In all honesty, I think it would satisfy my curiosity to simply ride the Betty to be able to see and feel the differences, which is why I find myself wanting to pay a visit to their shop while on vacation to see for myself. I think a ride would put that curiosity to bed and I would simply move on with life.

    Never fear though... an impulse buy is not on the horizon.

    I know you've considered buying a Betty. Have you had an opportunity to ride one? If so, did it feel more upright because of the higher head tube? I know it's difficult for many of us to find a location to test ride because even if there is a dealer semi-close by, they often don't have the size or model we're looking for.

  3. I always felt like they were very similar bikes, besides being able to "step in" easier, without the diamond frame. It might actually be useful, since the Rivendell geometry seems to be based in place where the average height is 6'6! Take that with a grain of salt, coming from the original Hobbit.

  4. They are indeed similar bicycles... as you said though, since we are on the shorter side, had I thought things through a bit more instead of obsessing over having a diamond frame bicycle, I may have went after the Betty instead. The Hillborne definitely borders being un-ridable for me because of how large even the smallest one is. I suppose it can always be remedied though. :o)

  5. I have three bikes. When I got my first bike a few years ago I didn't totally know what I needed or what I would like. I wasn't convinced that I'd commit to bike commuting but here I am, two bikes later. I plan to go down to two bike, selling two of the ones I have and upgrading to a Workcycles Oma. It's a space thing really. If we end up moving to a significantly smaller place I may just go down to one bike, possibly a Brompton. If I had the desire to take up mountain biking and touring, I could see owning one of each type but for now, I just need a folder for travel and a city bike for commuting. Good luck w/ your decision making.

  6. Space can definitely be a determining factor in the number of bicycles - beyond just the actual monetary costs. When we recently moved, we decided to pare down the number of bikes in the house (which is partially why I hesitate to start acquiring more again). It would take quite a bit though to catch up to our neighbors, who recently informed us that they have 12 bikes between the two adults in their home. I can't help but wonder how one finds the time to ride so many bicycles? It's nice to see so much bike love around though. :o)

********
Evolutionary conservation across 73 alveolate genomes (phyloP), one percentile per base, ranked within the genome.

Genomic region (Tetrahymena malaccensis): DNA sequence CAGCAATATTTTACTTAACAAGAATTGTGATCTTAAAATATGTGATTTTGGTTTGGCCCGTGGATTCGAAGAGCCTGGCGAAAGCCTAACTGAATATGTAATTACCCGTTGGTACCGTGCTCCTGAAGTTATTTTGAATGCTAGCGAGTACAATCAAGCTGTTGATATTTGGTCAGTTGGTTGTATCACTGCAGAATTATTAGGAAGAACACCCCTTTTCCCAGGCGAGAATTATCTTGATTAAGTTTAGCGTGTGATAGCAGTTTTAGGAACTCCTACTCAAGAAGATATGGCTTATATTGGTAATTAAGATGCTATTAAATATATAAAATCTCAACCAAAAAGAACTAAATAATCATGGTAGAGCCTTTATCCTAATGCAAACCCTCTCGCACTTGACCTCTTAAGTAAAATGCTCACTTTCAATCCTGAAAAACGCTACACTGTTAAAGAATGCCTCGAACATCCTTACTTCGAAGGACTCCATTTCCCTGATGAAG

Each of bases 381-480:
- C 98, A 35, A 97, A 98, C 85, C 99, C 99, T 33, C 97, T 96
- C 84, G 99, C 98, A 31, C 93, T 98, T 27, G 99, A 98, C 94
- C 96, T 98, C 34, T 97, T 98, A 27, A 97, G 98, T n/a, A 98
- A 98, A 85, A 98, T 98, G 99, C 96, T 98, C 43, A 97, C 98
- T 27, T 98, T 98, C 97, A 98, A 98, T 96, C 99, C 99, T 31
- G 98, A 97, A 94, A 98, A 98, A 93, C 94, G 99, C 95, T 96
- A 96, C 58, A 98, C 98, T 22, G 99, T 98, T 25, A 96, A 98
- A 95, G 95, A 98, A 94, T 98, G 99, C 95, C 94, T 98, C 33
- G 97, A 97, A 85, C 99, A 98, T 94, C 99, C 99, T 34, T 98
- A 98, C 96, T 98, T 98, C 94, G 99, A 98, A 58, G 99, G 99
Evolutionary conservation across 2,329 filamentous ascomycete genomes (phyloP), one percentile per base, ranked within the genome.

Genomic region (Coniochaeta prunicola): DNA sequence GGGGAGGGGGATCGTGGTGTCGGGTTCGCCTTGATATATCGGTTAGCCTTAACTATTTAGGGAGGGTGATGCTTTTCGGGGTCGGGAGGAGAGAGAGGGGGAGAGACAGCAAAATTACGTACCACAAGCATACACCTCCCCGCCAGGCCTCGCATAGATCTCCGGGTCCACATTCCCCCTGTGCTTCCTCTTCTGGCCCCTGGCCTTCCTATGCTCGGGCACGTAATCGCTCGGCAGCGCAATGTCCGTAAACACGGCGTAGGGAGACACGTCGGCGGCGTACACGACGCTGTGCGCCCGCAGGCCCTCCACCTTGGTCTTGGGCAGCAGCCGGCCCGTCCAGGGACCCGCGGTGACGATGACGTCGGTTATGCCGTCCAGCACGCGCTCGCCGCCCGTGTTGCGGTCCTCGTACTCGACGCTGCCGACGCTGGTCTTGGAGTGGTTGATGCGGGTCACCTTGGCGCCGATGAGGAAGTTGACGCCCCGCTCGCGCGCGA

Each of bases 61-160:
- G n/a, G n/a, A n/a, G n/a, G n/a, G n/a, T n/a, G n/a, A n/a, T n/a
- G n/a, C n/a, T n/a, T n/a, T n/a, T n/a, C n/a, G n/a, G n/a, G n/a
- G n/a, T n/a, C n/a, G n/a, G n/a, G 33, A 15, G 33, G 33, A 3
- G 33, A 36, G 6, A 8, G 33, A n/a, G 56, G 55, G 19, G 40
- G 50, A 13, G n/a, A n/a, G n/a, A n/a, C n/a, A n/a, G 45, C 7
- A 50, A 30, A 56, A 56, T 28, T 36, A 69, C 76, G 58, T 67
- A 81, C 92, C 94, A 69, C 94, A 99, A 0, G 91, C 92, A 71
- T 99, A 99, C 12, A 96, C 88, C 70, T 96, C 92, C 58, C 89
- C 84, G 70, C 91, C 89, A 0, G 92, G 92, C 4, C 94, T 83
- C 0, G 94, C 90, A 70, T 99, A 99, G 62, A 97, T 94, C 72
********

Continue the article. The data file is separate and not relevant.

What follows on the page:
7. I can understand buying a mountain bike for mountain biking, but the Sam Hilbourne is supposed to be an all-rounder type bike. Frankly, is sounds ridiculous to buy another expensive similar bicycle so that you can use the Sam for long distance riding. Take off the racks and bags for recreational riding and put them back on for daily commuting. That's what I do. I have a modern mixte and an old Raleigh sports and I feel guilty and wasteful even though I ride to work every day. I feel like I don't have enough time to ride both my bikes and bikes are ment to be ridden. How much do you ride the bikes you have? The only way you will be able to do these perspective long distance rides is by building up endurance by riding.

  8. Well, i can understand the situation as I am an "insider", and the drive for the possibility of the Betty Foy is not strictly based on "want", but the possibility of easier riding, better positioning, etc. Discomfort in riding position cannot be remedied by "building endurance", often times this stems from injuries.

    I don't think either of us want more than 1 bike to do the job, or have bikes that don't get ridden, but when it really comes down to it, who cares? Have as many bikes as you like, even if you just want to look at them, or collect them.

    If we were talking about internal combustion automobiles, i would think different, and be a bit pissed. However, we are talking about transportation that has very little carbon footprint. I would rather have 20 bikes, and 0 cars if it were possible.

    Furthermore, i think we are on the low-end around here, most people seem to have a High end $3500+ road bike, and mountain bike to match, that they parade on top of their Subaru.

    Bottom line, i back G.E. Get as many bikes as you like, cheap or expensive, just ride.

  9. I've never had an opportunity to ride one. I want it mostly because it's similar to the Hilborne but with a frame style that's easier for me to mount (my bad knee makes diamond frames problematic). I originally wanted to build her up as a city bike, but now I think I want a Betty as a randonneur with drop bars.

  10. I hear you. It's always a challenge to buy a bicycle that we can't ride first. It was somewhat beneficial that we built the Hillborne up ourselves, allowing us to choose the components... however, I think that option also left for quite a bit of trial and error (something we are still experimenting with a year later).

    If we do end up on a test ride at Riv, I will definitely report back any findings (though I do realize a ride is somewhat subjective and different for every person). I look forward to the day you get yours and I can hear/read all about it. :o)